4. Why do police film supporters? – Question via twitter from a Millwall Supporter

The police acknowledged and understood that being filmed can wind people up and stressed that if the police to film individuals or groups then there will be a valid reason and it’s not just been done for the sake of it. They also advised that officers should explain why they are filming if asked.

In the same way that the police can film fans, fans are at liberty to film the police and they should not object to this. The police to have the power to ask for footage but only under terrorism Laws and for evidential evidence.

The point was raised that stewards working on Westfield shopping centre objected to being filmed/photographed by fans with their phones and the polices’ view was that they are entitled to ask not to be since they are working on private property. However, they have no power to ask to see footage or for that footage to be deleted.

5. Why do the police take personal details of supporters? Question raised via twitter by a Millwall fan

If the police think people are behaving in an anti-social or disorderly way they can take personal details but supporters are entitled to ask police for a full explanation why they’re being asked to give their names and addresses.

6. Searches under section 60 powers

A section 60 is a power given to police enabling them to search anybody without suspicion when they believe that violence has or is about to occur. These enhanced searching powers are invoked very rarely in London and the Met struggled to recall one occasion in the last 18 months when a S60 has been authorised for a football match.

7. Accountability of stewards – raised by a QPR fan on twitter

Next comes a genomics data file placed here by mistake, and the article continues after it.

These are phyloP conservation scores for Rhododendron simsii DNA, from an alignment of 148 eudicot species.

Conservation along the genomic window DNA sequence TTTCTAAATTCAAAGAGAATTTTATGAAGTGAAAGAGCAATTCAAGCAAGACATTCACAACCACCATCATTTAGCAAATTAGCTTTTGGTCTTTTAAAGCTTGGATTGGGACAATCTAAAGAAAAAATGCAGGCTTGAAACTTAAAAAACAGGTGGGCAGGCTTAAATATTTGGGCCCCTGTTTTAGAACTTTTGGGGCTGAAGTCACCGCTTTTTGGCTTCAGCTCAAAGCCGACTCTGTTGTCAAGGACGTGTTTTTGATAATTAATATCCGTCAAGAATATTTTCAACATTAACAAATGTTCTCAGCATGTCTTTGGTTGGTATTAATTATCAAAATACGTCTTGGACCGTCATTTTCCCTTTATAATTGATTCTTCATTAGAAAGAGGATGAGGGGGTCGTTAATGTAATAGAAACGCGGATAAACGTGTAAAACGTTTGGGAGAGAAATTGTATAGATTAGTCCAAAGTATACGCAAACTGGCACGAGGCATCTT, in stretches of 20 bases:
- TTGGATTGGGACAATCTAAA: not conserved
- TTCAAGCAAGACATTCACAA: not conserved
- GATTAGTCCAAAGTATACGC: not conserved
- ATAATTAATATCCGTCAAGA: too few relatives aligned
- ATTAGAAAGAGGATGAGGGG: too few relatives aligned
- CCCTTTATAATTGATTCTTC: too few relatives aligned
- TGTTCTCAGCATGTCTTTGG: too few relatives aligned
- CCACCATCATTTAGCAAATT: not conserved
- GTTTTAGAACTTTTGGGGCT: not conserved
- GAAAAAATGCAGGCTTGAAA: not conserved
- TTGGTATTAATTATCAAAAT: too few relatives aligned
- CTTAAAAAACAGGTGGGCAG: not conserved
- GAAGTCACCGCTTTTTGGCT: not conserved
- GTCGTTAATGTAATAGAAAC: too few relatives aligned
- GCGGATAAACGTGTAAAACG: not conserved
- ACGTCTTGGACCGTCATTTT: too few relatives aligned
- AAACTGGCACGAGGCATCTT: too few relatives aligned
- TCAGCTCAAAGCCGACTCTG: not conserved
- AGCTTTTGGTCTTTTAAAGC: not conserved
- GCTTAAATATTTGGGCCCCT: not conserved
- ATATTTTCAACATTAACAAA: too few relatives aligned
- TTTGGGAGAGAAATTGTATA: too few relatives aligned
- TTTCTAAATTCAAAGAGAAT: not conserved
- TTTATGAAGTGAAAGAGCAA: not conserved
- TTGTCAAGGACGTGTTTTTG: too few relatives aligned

Stewards are not above the law and if a complaint is made by a supporter to a police officer about the conduct or actions of a steward they are duty bound to take that complaint seriously and act accordingly although if the police are busy with other matters such as dealing with disorder, then it may not be possible for them to deal with there and then. Complaints that do not require the intervention of the police (such as a steward swearing or being rude) should be directed to the club. The FSF can support fans who have cause to complain about stewarding.

8. Pyrotechnic use & risk of injuries – raised by the Chelsea Supporters Trust

The Met were unable to provide exact numbers, although the Fulham Dedicated Football Officer was aware of two and at the Champions League final at Wembley a Bayern fan suffered horrendous injuries to his hand as a result of phosphorous from a flare dripping onto it. Chief Inspector Puddefoot had attended a UEFA Meeting where photographs were shown and she said that she’d try and get copies of them to highlight that pyro isn’t harmless and can cause severe injuries.  Amanda Jacks she felt that an evidence-based campaign with photographic evidence may have more impact.

9. Police use of Twitter – raised by Amanda Jacks